Who would have thought that a late phone call would change the lives of so many people? Just as Lary and I were settling down to have a bowl of ice cream at the end of the fourth of July holiday weekend I got a call, a plea for help from Gail who had called the authorities and several other places for help and had no where else to turn. A young horse, attacked by a cougar the night before was in their yard and the Marinello’s did not think he would make it through the night. His herd had run off and left him behind, he wandered off the Apache Indian Reservation and into their yard and they desperately needed help. An hour later we arrived at their house to find this tiny foal, wet because it had been raining and in shock from multiple wounds. In the misty dark of night Kyle carried him into our trailer as Gail, Dennis and he told us about the attack and how they had been trying to help this little guy all day. With a myriad of emotions, they watched as we drove away.
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We were lucky enough to find Milk Replacer for livestock at our local Walmart as the decision was made with Dr. Helzer to bring him to the rescue feeling he would not survive a long drive to the equine hospital hours away. She would get there a quickly as we could and, in the meantime, we made him a clean dry place to lay, put a wound cleaning gel on his injuries, dripped milk into his mouth with a baby bottle, patiently waited and prayed.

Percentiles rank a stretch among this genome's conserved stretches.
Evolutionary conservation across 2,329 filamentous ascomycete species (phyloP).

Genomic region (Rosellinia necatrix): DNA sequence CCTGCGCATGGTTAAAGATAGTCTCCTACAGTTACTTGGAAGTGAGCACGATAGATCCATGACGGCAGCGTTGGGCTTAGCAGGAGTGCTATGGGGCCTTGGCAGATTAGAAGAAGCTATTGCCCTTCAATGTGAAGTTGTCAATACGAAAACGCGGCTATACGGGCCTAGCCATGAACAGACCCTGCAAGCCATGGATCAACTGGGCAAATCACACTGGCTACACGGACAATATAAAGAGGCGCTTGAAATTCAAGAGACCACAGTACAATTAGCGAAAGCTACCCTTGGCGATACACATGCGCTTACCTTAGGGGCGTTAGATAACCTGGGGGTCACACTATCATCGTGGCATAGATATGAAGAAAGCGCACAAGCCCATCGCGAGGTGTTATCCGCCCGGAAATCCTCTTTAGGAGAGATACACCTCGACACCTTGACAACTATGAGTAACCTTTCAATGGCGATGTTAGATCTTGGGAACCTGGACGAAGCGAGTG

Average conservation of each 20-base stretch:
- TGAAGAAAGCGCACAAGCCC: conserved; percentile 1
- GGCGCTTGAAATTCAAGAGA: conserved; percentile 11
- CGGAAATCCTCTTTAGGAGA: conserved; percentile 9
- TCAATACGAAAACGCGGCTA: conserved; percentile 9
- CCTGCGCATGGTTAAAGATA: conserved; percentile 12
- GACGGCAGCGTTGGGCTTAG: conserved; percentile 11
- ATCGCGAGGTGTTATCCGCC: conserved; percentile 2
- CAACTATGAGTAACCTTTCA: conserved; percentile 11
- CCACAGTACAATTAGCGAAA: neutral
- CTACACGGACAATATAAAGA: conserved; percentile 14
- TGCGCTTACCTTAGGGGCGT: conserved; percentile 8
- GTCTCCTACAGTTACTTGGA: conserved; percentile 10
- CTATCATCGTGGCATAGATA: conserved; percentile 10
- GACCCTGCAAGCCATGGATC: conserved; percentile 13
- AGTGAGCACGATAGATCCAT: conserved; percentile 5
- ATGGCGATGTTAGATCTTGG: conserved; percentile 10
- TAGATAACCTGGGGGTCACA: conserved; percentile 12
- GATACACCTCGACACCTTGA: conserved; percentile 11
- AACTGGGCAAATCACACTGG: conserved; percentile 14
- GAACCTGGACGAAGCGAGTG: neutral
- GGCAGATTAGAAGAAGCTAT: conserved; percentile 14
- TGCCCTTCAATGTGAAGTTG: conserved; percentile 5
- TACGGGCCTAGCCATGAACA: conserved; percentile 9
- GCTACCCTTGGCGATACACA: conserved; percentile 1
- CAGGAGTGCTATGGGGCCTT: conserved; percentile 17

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365 days later and the memories are so clear, the details of the moments come back to me as though it was only hours ago. I am sure the same can be said by Dr. Helzer and the Marinellos, memories that will be with us for years to come. Now we share the joy of watching Rimson grow into a healthy young horse with seemingly no residual memory of the attack. I suspect it is back there, somewhere in his sub-conscious but the many good memories of all the love and care he has received since keep them locked deep inside and don’t define his being.